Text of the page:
It was in Cilicia that John was accidentally infected by a poisoned arrow (though there are those that theorize that this was no accident), and when it was apparent that he was going to die, the emperor chose his youngest son Manuel to be his successor over the other remaining son Isaac, citing two main reasons, namely Isaac's irascibility and the courage that Manuel had shown at Neocaesareia. Upon learning of John's wishes, the army acclaimed Manuel emperor. A few days later (8 April 1143) John died.

The western theatre 1130-1142

Choniates and Cinnamus overlook the diplomatic overtures made by John to the west. With the rise of Roger II Guiscard of Sicily, who took much of southern Italy, John had supported the campaign of the German emperor Lothair II of Supplinburg.   This campaign descended into Italy as far as Bari. With King Conrad III, Lothair's successor, John negotiated a marriage alliance: Conrad's sister-in-law Bertha of Sulzbach was to marry Manuel. Bertha was in Constantinople when John died. We have seen how John was more interested in the eastern than western theatre of operations, and it is a reasonable hypothesis that this alliance with the German emperor was designed to keep Roger occupied while John marched east.

Character and legacy

Choniates claims that John was the best emperor of the Comnenian dynasty. A skilled strategist, if a demanding and fastidious taskmaster, and conventionally pious without feeling a need to meddle in ecclesiastical affairs, John did not call for the execution or maiming of a single subject during his reign (so Choniates[[15]]). He was responsible for distribution of gold coins to the populace of the capital, and the foundation of several ecclesiastical institutions in concert with his wife Irene. It can be appreciated that the overriding concern for John was an accomplishment of imperial renovatio, reconquest of land formerly Byzantine (particularly central Anatolia and Armenia as far as the Euphrates), a theme that occurs constantly in the panegyrics and encomiastic poems of his reign. So he concentrated on the reconquest of the east, territory which had been the Byzantine heartland under such emperors as Basil II of the "Macedonian" dynasty. John left the imperial treasury full as his legacy to his vigorous son Manuel. It is easy in hindsight to say how unrealistic John's imperial agenda was. However, the theme of renovatio was such that it was impressed upon the young Manuel, who, on the face of it, would seem to have had even greater imperial pretensions. In any case, reconquest of Asia Minor and Coele Syria was facilitated by the fact that the Turks were still divided among themselves. This situation allowed the existence of the Crusader States, a phenomenon with which Manuel would come to terms better than his father. The optimistic tone of the literature of the day may be one of the factors which has left us with such a favourable impression of John, the second of the three great Comneni.


Primary sources

-Nicetas Choniates, Historia, ed. J.-L. Van Dieten, 2 vols., Corpus Fontium Historiae Byzantinae 11, 2 vols., Berlin and New York, 1975; trans. as O City of Byzantium, Annals of Niketas Choniates, by H.J. Magoulias, Detroit, 1984.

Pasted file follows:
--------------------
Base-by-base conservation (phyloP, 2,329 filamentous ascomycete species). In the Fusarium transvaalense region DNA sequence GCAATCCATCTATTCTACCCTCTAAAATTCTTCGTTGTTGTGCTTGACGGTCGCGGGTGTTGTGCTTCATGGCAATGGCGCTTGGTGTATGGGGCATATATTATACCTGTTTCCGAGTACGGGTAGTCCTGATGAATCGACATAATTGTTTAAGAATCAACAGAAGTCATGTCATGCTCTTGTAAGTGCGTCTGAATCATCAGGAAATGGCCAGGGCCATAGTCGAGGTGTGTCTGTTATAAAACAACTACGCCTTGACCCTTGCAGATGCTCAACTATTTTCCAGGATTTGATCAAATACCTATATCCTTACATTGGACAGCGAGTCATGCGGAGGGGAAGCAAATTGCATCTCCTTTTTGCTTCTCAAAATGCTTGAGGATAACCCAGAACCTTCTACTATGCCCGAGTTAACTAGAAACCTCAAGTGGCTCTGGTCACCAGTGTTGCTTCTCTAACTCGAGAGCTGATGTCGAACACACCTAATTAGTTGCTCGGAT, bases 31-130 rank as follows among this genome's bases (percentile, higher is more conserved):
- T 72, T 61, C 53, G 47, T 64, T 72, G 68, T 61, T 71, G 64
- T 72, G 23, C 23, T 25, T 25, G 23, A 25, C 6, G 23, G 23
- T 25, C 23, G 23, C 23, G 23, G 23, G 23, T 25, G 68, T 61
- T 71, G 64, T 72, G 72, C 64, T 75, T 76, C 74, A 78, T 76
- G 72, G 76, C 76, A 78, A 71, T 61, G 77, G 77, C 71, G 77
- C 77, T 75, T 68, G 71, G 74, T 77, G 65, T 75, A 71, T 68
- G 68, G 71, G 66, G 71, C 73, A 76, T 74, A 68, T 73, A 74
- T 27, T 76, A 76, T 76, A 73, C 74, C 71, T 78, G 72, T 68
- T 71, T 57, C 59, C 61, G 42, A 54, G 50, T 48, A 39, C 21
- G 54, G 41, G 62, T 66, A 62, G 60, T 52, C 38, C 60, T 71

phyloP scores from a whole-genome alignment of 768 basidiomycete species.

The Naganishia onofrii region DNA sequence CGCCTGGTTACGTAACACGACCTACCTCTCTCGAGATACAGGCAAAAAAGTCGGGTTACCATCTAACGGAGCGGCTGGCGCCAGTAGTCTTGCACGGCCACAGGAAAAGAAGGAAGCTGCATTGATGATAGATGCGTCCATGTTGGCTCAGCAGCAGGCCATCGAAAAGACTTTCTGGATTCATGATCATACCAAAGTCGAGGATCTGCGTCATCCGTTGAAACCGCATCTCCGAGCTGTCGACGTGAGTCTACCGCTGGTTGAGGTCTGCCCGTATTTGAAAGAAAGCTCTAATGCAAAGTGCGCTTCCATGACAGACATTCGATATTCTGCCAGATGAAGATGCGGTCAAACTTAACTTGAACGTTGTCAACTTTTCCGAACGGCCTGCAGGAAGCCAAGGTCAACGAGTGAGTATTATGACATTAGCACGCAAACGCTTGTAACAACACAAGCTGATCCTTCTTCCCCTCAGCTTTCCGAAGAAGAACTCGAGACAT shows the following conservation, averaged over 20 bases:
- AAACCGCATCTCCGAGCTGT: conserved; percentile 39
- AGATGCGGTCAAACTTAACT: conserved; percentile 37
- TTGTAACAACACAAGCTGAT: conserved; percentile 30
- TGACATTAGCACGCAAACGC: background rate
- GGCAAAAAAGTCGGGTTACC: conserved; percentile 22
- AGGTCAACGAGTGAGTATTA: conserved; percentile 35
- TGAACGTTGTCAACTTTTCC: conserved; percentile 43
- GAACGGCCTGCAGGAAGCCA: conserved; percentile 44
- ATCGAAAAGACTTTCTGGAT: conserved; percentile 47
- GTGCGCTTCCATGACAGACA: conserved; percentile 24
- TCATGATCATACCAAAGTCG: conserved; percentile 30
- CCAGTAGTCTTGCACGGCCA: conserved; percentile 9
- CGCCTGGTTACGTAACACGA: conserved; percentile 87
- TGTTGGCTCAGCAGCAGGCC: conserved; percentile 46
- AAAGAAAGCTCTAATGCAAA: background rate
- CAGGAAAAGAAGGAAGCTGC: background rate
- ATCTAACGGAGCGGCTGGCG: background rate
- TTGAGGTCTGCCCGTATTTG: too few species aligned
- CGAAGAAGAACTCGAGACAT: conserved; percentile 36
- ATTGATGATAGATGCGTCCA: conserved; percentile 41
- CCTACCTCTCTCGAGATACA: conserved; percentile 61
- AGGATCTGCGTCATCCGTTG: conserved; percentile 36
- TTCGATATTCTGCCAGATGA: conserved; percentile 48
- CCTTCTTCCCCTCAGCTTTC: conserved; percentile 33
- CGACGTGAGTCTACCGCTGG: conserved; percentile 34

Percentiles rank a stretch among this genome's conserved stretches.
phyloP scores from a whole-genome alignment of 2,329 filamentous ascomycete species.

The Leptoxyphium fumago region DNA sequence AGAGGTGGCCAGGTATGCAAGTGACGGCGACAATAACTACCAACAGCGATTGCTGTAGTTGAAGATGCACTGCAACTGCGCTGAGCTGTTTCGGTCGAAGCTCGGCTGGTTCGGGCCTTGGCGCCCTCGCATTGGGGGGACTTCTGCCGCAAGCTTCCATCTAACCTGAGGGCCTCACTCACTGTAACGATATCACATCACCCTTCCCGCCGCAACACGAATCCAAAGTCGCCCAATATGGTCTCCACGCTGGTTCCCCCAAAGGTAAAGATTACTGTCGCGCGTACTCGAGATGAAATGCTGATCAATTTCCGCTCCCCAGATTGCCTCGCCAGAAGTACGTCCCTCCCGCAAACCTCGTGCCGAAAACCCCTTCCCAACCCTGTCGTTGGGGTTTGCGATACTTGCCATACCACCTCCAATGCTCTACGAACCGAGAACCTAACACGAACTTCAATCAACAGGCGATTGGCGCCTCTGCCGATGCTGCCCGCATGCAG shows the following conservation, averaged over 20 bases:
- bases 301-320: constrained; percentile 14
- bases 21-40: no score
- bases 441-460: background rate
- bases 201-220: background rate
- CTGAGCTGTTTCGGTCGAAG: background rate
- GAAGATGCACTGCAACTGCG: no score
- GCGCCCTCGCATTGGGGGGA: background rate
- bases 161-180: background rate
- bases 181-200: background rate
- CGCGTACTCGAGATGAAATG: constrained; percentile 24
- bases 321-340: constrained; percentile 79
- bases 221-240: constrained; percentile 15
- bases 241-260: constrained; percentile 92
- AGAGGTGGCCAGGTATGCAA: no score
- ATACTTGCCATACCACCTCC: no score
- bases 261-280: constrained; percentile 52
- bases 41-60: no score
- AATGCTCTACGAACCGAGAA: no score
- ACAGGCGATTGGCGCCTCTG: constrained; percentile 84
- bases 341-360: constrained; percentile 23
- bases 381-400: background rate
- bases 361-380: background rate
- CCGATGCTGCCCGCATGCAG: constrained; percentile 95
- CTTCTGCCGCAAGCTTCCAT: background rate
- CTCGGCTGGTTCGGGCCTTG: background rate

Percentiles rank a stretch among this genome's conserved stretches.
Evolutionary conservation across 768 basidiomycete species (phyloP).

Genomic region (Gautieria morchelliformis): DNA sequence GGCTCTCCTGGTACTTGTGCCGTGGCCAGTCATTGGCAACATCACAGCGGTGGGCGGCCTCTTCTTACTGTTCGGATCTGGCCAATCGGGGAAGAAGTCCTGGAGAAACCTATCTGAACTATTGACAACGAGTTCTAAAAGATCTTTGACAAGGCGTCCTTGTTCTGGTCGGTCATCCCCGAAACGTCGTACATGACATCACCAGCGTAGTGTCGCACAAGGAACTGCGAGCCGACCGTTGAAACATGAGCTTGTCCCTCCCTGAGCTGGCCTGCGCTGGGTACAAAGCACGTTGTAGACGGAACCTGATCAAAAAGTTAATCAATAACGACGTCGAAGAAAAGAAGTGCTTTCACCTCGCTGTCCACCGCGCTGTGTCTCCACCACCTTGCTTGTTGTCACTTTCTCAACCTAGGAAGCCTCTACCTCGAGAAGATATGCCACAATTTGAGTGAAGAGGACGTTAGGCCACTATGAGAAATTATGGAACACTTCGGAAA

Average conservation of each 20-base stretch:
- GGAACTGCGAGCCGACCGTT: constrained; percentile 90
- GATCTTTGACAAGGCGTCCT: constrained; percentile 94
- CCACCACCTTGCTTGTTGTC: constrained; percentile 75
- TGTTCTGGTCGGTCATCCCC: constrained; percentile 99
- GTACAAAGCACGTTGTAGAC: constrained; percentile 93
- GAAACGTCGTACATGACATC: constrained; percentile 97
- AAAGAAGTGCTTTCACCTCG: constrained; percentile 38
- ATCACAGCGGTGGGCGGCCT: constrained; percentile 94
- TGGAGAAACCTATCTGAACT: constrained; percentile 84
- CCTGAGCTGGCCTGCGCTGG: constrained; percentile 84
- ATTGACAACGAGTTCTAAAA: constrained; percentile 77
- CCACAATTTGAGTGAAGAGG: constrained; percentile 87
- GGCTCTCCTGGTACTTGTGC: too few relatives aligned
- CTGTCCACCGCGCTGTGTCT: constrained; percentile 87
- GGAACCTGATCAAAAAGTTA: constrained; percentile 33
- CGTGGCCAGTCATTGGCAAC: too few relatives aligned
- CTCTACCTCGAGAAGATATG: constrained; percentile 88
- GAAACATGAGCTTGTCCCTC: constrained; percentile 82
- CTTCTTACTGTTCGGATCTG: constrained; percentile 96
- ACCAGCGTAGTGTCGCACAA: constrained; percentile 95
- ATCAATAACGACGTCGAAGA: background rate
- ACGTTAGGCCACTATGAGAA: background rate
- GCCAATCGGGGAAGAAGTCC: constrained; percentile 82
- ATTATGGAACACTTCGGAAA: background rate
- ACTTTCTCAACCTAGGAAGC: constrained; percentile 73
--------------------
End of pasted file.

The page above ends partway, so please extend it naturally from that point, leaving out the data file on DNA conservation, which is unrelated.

-John Cinnamus, Epitome, ed. A. Meineke, Corpus Scriptorum Historiae Byzantinae, Bonn, 1836, trans. as Deeds of John and Manuel Comnenus, by C.M. Brand, New York, 1976.

-Theodore Prodromus, Theodoros Prodromos, historische Gedichte, ed. W. Hörandner, Wiener Byzantinische Studien 11, Vienna, 1974.

- Michael Italicus, Michel Italikos, lettres et discours, ed. P. Gautier, Archives de l'orient chrétien 14, Paris, 1972.

-Nicephorus Basilaces, Nicephori Basilacae orationes et epistolae, ed. A. Garzya, Leipzig, 1984.

-William of Tyre, A history of deeds done beyond the sea, ed. and trans. by E.A. Babcock and A.C. Krey, New York, 1976.

Secondary sources

-M. Angold, The Byzantine Empire, 1025-1204: a political history, 2nd ed., London and New York, 1997.

-P. Magdalino, The Empire of Manuel I Komnenos, 1143-1180, Cambridge, 1993.

-F. Chalandon, Les Comnène: Jean II Comnène (1118-1143) et Manuel I Comnène (1143-1180), 2 vols., Paris, 1912.

-C. Cahen, Pre-Ottoman Turkey, London, 1968.

-S. der Nersessian, "The kingdom of Cilician Armenia", in A History of the Crusades, vol. 2, ed. K.M. Setton, R. Wolff and H.W. Hazard, Philadelphia, 1962, pp. 630-660.

-P. Lamma, Comneni e Staufer. Ricerche sui Rapporti fra Bisanzio e l'Occidente nel Secolo XII, 2 vols., Rome, 1955-57.

-R.-J. Lilie, Handel und Politik zwischen dem byzantinischen Reich und den italienischen Kommunen und Venedig, Pisa und Genua in der Epoche der Komnenen und der Angeloi (1081-1204), Amsterdam, 1984.

- id. Byzantium and the Crusader States, 1096-1204, tr. J.C. Morris and J.E. Ridings, Oxford, 1993.

-F. Makk, The Árpáds and the Comneni: Political relations between Hungary and Byzantium in the 12th century, tr. G. Novák, Budapest, 1989.

-P. Stephenson, Byzantium's Balkan Frontier: a political study of the northern Balkans, 900-1204, Cambridge, 2000.

-S. Vryonis, The decline of medieval Hellenism in Asia Minor and the process of Islamization from the Eleventh Century through the Fifteenth Century, Berkeley, Los Angeles and London, 1971.

[[1]]For such a judgement see Angold (listed in the bibliography), p. 189.

[[2]]Choniates, ed. Van Dieten (see bibliography), pp. 10-11.

[[3]]ed. Van Dieten, p. 16.

[[4]]Choniates, ed. Van Dieten, p. 17; Cinnamus, ed. Meineke (Bonn ed.), p. 12.

[[5]]Cinnamus, ed. Meinke, p. 10.

[[6]]Choniates, ed. Van Dieten, p. 17.

[[7]]Cinnamus, ed. Meineke, p. 10.

[[8]]Choniates, ed. Van Dieten, p. 17.

[[9]]Cinnamus, ed. Meineke, pp. 11-12.

[[10]]Choniates, ed. Van Dieten, p. 18.

[[11]]Cinnamus, ed. Meineke, pp. 12-13.

[[12]]Cinnamus, ed. Meineke, p. 14.

[[13]]Choniates. ed. Van Dieten, pp. 21-22.

[[14]]Cinnamus, ed. Meineke, p. 21.

[[15]]Choniates, ed. Van Dieten, p. 47.

Copyright (C), Andrew Stone. This file may be copied on the condition that the entire contents, including the header and this copyright notice, remain intact.